Abstract: Which patients stop working because of rheumatoid arthritis? Results of five years' follow up in 732 patients from the Early RA Study (ERAS).
By Young A, Dixey J, Kulinskaya E, Cox N, Davies P, Devlin J, Emery P, Gough A, James D, Prouse P, Williams P, Winfield J. •
March 18, 2002
Objectives: To assess the occurrence and prognostic factors for the ability to maintain paid work in patients with rheumatoid arthritis (RA).
Setting: Inception cohort of patients with RA recruited from rheumatology departments in nine NHS Hospital Trusts in England.
Patients: All consecutive patients with RA of less than two years' duration, before any second line (disease modifying) drug treatment, and followed up for five years.
Methods: Clinical, laboratory, and radiological assessments, and all treatments were recorded prospectively using a standardised format at presentation and yearly.
Outcome measures: Changes in, and loss of paid work by five years' follow up.
Results: 732 patients completed the five year follow up. 353/721 (49%) were gainfully employed at the onset of RA, 211 (60%) were still working at five years, 104 (29%) stopped because of the disease, and 31 (9%) retired for reasons other than RA. Work disability at five years was more likely in manual workers (odds ratio (OR) 2.3, 95% confidence interval (CI) 1.4 to 3.8) and worse baseline Health Assessment Questionnaire (HAQ>1.5, OR 2.26, 95% CI 1.38 to 3.7). In combination with other baseline variables (erythrocyte sedimentation rate, sex, age of onset, and radiological erosions), employment outcome was predicted in 78% using multivariate analysis.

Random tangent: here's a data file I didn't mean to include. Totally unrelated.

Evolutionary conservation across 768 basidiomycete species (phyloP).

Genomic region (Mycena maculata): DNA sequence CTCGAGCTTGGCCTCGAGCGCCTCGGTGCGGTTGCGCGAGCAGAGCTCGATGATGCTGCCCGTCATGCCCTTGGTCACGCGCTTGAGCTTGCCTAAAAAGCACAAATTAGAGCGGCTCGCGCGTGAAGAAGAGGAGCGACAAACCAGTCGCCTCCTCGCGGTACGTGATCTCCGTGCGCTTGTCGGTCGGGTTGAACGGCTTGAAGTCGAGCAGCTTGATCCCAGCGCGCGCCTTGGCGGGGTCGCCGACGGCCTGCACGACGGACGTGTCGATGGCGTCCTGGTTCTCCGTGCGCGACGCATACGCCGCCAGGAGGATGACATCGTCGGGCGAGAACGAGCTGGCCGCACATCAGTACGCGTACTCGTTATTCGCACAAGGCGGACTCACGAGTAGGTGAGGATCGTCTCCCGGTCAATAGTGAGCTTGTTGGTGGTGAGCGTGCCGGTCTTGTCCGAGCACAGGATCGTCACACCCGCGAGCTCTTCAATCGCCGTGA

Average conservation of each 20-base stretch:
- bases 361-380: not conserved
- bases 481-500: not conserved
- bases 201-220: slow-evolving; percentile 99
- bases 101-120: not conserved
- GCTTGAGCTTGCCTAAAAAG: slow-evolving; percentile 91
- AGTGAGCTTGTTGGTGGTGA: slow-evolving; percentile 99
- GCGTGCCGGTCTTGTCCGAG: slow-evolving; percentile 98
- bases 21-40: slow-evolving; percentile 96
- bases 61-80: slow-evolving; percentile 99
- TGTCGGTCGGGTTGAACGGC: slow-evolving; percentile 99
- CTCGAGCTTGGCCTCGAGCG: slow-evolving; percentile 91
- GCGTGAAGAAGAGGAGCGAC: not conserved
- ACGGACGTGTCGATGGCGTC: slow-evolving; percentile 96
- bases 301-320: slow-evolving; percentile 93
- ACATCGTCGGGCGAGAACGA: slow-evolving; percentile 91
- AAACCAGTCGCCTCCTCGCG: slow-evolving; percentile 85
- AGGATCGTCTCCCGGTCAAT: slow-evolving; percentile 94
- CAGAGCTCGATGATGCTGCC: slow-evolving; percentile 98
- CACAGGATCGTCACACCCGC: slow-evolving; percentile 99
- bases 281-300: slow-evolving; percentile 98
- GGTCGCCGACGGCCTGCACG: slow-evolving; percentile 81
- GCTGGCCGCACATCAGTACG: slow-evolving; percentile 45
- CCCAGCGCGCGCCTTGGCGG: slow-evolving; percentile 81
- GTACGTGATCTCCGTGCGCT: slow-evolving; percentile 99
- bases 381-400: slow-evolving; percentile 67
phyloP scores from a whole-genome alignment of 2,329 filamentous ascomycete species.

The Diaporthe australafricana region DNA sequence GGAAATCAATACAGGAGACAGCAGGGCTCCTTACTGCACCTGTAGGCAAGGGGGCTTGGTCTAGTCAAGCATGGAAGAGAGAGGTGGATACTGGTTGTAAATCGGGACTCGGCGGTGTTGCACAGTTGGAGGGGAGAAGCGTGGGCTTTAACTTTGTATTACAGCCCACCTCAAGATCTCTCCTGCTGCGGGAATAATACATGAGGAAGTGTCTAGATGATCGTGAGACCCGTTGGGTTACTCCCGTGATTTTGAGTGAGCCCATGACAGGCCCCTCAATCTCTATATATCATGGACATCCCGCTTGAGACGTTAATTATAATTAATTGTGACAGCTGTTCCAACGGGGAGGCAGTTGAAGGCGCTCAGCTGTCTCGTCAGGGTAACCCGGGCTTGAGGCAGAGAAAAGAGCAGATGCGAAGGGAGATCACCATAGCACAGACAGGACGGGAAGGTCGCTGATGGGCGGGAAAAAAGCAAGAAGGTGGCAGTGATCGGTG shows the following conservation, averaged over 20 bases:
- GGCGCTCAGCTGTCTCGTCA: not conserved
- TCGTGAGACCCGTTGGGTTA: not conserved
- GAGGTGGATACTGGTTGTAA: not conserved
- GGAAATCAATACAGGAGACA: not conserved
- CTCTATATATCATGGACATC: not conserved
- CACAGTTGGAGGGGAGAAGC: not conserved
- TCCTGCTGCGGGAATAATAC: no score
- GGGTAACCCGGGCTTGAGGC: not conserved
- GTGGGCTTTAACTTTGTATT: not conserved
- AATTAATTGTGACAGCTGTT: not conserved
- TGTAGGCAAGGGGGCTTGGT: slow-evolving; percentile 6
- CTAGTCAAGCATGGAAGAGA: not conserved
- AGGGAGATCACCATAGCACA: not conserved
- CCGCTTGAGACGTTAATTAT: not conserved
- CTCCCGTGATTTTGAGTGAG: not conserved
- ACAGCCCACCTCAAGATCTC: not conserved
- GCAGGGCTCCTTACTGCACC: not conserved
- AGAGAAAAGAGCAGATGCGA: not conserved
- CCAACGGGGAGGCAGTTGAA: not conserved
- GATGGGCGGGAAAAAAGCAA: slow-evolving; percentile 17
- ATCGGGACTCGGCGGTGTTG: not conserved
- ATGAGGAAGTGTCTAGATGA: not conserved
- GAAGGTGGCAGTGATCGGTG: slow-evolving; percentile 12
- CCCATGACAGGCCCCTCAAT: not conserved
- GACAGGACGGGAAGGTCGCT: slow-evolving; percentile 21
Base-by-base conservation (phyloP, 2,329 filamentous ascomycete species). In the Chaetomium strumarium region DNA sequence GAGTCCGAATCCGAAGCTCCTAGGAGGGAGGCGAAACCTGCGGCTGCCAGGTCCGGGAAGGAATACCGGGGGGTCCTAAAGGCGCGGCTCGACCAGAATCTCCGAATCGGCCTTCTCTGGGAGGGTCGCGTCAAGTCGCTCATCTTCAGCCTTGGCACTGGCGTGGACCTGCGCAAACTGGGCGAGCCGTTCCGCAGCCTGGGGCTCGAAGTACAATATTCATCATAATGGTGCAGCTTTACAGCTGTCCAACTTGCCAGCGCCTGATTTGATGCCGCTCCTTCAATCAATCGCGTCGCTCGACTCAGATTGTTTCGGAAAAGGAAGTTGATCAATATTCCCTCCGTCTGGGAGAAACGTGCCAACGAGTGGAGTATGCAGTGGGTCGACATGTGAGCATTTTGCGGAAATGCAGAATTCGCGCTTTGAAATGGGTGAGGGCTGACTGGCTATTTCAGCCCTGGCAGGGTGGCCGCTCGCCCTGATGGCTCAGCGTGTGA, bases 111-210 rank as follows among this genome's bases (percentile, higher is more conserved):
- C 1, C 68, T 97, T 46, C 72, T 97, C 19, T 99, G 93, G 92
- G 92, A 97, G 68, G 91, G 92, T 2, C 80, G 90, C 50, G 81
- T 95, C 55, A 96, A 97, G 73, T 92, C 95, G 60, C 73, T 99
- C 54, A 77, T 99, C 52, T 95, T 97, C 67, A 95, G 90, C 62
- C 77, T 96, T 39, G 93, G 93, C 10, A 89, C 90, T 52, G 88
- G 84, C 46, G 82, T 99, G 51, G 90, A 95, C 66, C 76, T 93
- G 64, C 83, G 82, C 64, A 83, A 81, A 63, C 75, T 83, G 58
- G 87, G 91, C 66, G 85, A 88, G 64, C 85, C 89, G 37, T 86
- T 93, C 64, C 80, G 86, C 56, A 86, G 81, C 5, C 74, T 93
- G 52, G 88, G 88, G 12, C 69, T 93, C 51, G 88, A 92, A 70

Conclusions: Nearly half of the patients with RA were in paid employment at onset, work disability was an adverse outcome for a third of these patients by five years, and manual work and high baseline HAQ were important predictors for this. These details are likely to be useful to clinicians, health professionals, and patients in order to plan medical, orthopaedic, and remedial treatments in early RA. Future disease modifying treatments could be compared with this cohort of patients who were treated with conventional second line drugs.